Three Spanish National Aritcles

New President

Mariano Rajoy, as was predicted, has become our new President thanks to his party’s crushing victory in the November 20th elections. And now that he is officially in office, he has finally revealed his plans to save Spain from the Euro’s vicious rules.

He plans to cut public spending up to 16.5 billion euros, place a freeze on civil service hiring, and ramp up the pressure on banks to come clean about their financial affairs. Spain must accept austerity, he added (without adding that austerity measures have already been in place for nearly two years).

He also wants to eliminate many companies and organizations associated with government. Rajoy is also impatient with the stalled talks between labour and management which former president Zapatero never managed to sort out; he wants a new agreement to overhaul existing labour practices such as hiring and firing and types of contracts. A Spanish tradition called the Puente, which means ‘bridge,’ involves the loss of two working days as, say, when a holiday falls on a Tuesday, employers also take the Monday off. Although this tradition is highly enjoyable for fiesta-loving Spaniards, at the same time it represents a massive loss of money. So now the puente is officially illegal.

Amidst all the talk of cuts cuts cuts, he did confirm his campaign promise to be fair to pensioners, and as such they will see their pensions rise with inflation. Concerning Zapatero’s raising the retirement age to 67, Rajoy has decided to leave that law in place for the time being, and added that early retirement will no longer be so easy as it has been.

Spain is in a new transition, similar to what the UK experienced when Cameron took over the reins from the exhausted Labour party. Of that election, one commentator quipped that it would be a good election to lose as sorting out the problems would be an almost Sisyphean struggle. The same could be said about the last Spanish election. Be that as it may, whatever one’s politics, we must root on this new government. Spain is in the poo, and it is high time we got our country back from the financial terrorists (pace Max Keiser).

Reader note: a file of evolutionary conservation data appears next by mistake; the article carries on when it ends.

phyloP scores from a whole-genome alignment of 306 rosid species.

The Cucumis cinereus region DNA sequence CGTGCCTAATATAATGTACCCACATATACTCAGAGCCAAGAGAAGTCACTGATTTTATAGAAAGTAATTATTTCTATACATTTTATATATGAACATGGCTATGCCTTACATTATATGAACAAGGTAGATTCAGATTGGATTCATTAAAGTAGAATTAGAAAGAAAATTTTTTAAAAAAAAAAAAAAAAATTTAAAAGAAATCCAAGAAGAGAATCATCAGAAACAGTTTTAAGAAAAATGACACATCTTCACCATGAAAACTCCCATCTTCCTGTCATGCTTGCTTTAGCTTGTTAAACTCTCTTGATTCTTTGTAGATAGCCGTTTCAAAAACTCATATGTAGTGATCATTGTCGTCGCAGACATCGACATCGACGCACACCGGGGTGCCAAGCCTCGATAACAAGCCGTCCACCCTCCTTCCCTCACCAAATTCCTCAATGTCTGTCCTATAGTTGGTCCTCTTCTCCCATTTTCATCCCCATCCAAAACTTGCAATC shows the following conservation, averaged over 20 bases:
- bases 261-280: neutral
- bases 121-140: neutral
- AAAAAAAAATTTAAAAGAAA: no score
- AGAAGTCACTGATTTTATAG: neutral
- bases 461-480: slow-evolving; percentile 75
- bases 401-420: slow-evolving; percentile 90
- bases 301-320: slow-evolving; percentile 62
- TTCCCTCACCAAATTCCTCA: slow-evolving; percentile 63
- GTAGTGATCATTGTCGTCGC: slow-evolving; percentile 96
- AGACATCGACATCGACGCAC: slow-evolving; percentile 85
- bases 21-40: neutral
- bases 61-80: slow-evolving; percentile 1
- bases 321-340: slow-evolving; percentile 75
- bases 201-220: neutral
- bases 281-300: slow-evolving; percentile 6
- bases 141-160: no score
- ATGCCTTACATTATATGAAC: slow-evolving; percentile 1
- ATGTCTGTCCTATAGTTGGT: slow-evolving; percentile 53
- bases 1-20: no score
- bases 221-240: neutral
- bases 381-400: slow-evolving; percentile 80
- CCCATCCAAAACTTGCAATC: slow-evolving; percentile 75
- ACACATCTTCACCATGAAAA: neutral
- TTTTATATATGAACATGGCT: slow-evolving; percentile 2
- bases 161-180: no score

Dire Straits

The desperate keep arriving. Tough economic times mixed with dubious politics force numerous of our African neighbours to risk arrest and death by crossing the waters from North Africa to southern Spain, usually in over-crowded, ill-equipped boats (or excuses for boats). These people pay outrageous prices in their bid for new lives in European countries, but alas, sometimes the cost is life itself.

Recently four sub-Saharan men were picked up by the Guardia Civil in a children’s inflatable boat not far off the Moroccan coast; they were taken to Algeciras where they were treated for hypothermia. Too often people die out on the waters, and sometimes there are instances of mothers giving birth or carrying new-borns. Spain of course is still in economic meltdown, so either these people didn’t get the memo, or else they know that life in a European country is still much better than in their country of origin.


Lorcan Earthquake Re-visited

You may remember the earthquake in Lorca back in May, which caused extensive damage to this small town in Murcia, as well as killing nine people. Well another quake of a much smaller magnitude, 2.9, caused buildings to shake and people to wonder if the May days were returning.

Fortunately it turned out to be nothing more than a scare, but after the May quake, local authorities still were on high alert and ready to act if necessary. The earthquake was also felt in Cartagena, Almeria and Alicante.

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